Football Manager, which carried on the legacy from its predecessor and subsequent competitor Championship Manager, is a game that consumes lives. Whether it’s obsessing over how to arrest a slump in form, debating how to spend a transfer budget or masterminding a victory against the odds, the simulation is utterly addictive. We all have our own stories, and they all include players, the individuals who formed the crux of our carefully crafted teams.
I formed an all-time 11 of Scottish players, who might well have enjoyed modest or obscure careers, but in a parallel virtual universe, they were the stars.
A goalkeeper is the foundation of your first eleven. He must be calm, a strong communicator, and able to collect a cross. Most important of all, he needs to be a strong shotstopper. The young Kenny Arthur was all of the above, and he was the ideal man on which to build the spine of your team. In Championship Manager, he was still a diamond in the rough but a good goalkeeping coach would bring him on to fulfil his potential and eventually become a world class goalkeeper. Arthur’s actual career has been somewhat less inspiring and, while in the game he would become the international team’s number one, he managed just a solitary cap for Scotland B in real life.
RB Peter Canero
Born in Glasgow but of Spanish descent, Canero was a must when looking to strengthen your squad. With solid defensive attributes, he was at home in the back four but also had the ability to change games with an expansive range of passing from midfield and a will to succeed. His rapid development meant that he was a strong addition for a side looking to eventually play Champions League football. Killie fans will have fond memories of Canero but his career sadly didn’t live up to the virtual hype and he finished it with a spell in the MLS with New York Red Bulls.
CB Alan Archibald
CB Mark McAusland
Paisley’s answer to Franco Baresi, Mark McAusland was a surprising stalwart in the Football Manager series. A player that aged like a fine wine, his tough tackling and ability to chip in with goals from corners meant that English Premier League teams would inevitably come calling. In reality the defender was a useful player for St Mirren but he would eventually leave the club for pastures new and now plies his trade in Iceland with Keflavik.
LB Sergei Baltacha
CM Hugh Murray
Another St Mirren player but this time a different specimen altogether. Around 1999/2000, Hugh Murray was young and relatively inexperienced but his mental statistics were unrivalled. Bravery and aggression high into the double figures meant that any technical weaknesses were compensated for by a will to win. The general would prove to be the heartbeat of your team. The midfielder’s genuine career saw him stay with St Mirren for 16 years before leaving in 2012. A loyal servant, Championship Manager got his mental attributes spot on.
CM Willie Howie
The final piece of the Partick Thistle puzzle. Howie was available for somewhere in the region of £30,000. He could pass, he could shoot and he would control games. A day would come, however, when Howie’s graceful performances meant that he would outgrow your team and look to further his career in a sunnier climate. Whether it was Zinedine Zidane or Pavel Nedved, he could compete with the best of them and more often than not he would go on to play alongside them. The transpiring reality was much different, however, as Howie struggled to make any real impression at Thistle throughout his career and left in 2005 for Glenafton Athletic. Howie currently plays in the juniors with Pollok.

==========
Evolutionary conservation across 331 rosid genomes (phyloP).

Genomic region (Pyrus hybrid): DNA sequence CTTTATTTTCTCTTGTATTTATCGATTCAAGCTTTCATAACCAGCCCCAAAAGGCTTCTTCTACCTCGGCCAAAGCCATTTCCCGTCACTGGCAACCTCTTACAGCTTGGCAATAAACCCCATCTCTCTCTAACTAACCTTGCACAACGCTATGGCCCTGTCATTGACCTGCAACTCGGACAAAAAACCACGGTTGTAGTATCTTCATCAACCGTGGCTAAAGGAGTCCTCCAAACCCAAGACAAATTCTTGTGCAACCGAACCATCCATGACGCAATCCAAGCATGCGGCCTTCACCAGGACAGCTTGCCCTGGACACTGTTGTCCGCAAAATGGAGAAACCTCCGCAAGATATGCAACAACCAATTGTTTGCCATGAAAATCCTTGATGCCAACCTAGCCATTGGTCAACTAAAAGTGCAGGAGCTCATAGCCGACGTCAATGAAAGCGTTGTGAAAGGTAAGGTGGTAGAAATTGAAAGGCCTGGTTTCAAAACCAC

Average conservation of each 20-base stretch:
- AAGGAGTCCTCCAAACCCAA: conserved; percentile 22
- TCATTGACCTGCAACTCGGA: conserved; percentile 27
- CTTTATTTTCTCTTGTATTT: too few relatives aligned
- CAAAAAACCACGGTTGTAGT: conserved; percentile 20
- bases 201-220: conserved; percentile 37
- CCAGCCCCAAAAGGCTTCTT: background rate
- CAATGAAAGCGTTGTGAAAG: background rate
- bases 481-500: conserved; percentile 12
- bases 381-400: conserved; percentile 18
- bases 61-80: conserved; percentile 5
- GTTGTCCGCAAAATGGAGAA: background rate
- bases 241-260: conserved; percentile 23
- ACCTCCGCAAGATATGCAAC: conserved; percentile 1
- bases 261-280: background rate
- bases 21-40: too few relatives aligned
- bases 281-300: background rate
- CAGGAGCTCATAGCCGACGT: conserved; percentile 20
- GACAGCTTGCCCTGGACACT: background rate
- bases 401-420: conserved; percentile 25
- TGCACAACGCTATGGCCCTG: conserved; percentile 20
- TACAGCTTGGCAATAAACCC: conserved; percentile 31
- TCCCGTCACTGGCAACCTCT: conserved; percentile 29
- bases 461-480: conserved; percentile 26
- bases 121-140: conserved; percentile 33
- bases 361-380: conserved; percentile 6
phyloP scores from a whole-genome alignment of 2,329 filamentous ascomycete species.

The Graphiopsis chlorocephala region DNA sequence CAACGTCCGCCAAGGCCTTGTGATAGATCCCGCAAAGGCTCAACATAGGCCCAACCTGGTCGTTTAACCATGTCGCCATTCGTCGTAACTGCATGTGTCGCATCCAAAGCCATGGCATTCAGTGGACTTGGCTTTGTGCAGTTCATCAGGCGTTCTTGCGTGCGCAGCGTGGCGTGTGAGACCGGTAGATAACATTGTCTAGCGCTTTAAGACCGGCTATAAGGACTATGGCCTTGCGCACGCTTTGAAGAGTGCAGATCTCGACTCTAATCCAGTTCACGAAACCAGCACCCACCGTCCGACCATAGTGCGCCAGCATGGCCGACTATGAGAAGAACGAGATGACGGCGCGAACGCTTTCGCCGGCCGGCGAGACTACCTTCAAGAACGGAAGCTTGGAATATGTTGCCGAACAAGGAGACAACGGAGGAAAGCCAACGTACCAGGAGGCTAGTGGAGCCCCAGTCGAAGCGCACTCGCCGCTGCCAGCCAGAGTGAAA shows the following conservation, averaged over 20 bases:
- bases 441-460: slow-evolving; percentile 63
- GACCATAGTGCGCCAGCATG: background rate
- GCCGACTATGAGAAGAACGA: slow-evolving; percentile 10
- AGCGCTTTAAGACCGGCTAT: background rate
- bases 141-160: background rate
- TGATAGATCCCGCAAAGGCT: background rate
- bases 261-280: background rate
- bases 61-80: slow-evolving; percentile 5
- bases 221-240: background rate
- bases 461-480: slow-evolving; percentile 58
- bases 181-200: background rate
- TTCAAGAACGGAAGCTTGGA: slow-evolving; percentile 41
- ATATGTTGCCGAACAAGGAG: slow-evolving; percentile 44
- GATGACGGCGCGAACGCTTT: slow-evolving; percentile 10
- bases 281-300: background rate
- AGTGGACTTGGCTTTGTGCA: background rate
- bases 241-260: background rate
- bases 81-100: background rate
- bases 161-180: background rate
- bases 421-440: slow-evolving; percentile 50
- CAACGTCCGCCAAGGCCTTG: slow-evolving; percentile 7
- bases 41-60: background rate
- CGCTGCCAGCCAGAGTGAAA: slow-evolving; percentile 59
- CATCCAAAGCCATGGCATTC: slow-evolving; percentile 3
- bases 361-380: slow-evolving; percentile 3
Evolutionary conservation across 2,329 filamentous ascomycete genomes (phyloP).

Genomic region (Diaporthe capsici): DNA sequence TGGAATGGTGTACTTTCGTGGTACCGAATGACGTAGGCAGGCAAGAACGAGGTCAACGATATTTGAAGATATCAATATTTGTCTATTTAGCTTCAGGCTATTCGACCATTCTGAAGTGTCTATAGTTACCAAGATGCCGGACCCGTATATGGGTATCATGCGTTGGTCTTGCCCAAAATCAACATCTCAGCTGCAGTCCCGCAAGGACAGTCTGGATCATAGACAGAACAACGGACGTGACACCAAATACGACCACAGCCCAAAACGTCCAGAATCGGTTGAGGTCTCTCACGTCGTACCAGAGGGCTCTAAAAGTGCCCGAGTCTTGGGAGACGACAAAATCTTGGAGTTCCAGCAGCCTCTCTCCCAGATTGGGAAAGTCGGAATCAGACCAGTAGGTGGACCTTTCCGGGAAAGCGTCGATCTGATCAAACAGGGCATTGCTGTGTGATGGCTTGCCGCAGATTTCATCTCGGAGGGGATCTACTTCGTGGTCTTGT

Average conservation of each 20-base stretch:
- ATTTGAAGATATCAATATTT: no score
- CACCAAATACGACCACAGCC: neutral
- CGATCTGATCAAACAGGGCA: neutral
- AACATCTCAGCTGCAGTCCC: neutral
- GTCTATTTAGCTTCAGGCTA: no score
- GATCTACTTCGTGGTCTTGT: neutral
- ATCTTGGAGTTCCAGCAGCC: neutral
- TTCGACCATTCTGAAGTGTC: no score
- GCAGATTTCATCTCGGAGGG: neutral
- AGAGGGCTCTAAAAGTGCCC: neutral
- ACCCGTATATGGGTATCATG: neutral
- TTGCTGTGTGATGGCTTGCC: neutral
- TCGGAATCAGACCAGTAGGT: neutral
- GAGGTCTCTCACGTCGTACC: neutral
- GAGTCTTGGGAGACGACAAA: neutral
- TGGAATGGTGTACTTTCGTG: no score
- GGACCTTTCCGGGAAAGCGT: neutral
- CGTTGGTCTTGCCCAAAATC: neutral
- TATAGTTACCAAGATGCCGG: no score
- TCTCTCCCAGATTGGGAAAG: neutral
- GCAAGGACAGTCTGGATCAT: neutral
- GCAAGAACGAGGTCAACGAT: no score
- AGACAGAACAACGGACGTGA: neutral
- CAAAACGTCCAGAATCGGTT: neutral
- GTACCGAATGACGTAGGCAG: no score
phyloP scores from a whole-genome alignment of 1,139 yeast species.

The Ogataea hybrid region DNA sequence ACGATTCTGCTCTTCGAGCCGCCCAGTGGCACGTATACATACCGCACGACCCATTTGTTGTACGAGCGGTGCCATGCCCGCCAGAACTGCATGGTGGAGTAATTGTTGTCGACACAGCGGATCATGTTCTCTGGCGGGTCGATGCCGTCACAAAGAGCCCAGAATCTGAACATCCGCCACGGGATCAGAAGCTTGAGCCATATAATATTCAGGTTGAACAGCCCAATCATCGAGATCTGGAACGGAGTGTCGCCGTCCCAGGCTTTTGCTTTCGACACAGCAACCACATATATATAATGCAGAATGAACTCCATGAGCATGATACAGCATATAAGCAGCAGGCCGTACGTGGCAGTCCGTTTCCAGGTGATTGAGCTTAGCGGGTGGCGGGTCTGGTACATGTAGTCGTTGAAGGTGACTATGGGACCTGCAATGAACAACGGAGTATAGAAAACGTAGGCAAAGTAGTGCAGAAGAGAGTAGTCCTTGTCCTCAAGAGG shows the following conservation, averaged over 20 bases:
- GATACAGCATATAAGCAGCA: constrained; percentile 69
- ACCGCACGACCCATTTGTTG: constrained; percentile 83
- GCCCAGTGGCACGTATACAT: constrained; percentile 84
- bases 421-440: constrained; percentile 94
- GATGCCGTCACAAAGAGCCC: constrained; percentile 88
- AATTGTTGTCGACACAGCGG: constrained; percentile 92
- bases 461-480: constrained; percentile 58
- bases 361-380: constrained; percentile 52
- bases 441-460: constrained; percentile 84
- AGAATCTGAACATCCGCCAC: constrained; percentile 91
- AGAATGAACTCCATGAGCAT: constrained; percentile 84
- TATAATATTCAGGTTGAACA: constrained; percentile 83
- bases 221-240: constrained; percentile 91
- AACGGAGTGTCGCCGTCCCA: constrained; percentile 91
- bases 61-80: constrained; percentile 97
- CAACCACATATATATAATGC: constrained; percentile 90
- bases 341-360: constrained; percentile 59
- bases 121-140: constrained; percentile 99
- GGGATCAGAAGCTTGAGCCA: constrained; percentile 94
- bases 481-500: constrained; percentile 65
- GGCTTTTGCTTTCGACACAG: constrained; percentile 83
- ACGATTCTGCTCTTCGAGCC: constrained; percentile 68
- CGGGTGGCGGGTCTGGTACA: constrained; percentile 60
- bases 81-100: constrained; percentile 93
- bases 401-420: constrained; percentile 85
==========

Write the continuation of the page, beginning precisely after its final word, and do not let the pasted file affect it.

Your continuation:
If you were a proponent of flowing attacking football in a fluid 4-3-3 formation, then you had to get your midfield right. In Championship Manager 4, Mark Kerr represented the type of player who was a crucial presence at the base of midfield. Strong in the tackle, he did the dirty work and left the creative stuff to his colleagues. Falkirk wouldn’t let him go for a small fee, however, and quite often you would be expected to cough up a few hundred thousand for his services. Now back at Falkirk as his career winds down, it’s difficult not to think that Kerr’s career might have been destined for so much more.
RF John Fleck
Scotland’s answer to Wayne Rooney was the tout. Rangers supporters were mesmerised by the mature performances Fleck showed at a young age, as were the Football Manager scouts. He was a wonderkid. The ball stuck to his foot and his finishing was unrivalled. Perhaps the computer game showed how Fleck’s career should have progressed, commanding a seven-figure sum and moving to one of the EPL’s top four. The reality? Playing in League One with Sheffield United. He’s highly regarded but his career hasn’t developed as we imagined.
CF Bobby Linn
At 31 years old Bobby Linn has an impressive goals haul with current side Arbroath but it’s a far cry from the level he should be playing at. On Championship Manager, Linn was the perfect foil in a front three. He had the nous to hold the ball up, was good in the air for a small player and scored goals for fun. Linn’s performances meant that he endeared himself to the support and was a consistent Players’ and Writers’ Player of the Season award winner.
LF Joe Hamill
In Football Manager 2005, Hamill consistently put defences to the sword. Regardless of team performance, you could always count on Hamill to score an 8/10. The problem was, however, that Hearts were never willing to let go of their prized asset to a fellow Scottish side. This meant that Hamill was always destined to make a move South. This was how his career played out in real life as well, when in 2005 Craig Levein took the young player with him to Leicester City. The winger had much promise but it just didn’t work out for him and he returned North to play with Livingston and later Raith Rovers. He’s now back in Midlothian but not with the club that raised him. He plays for Bonnyrigg Rose.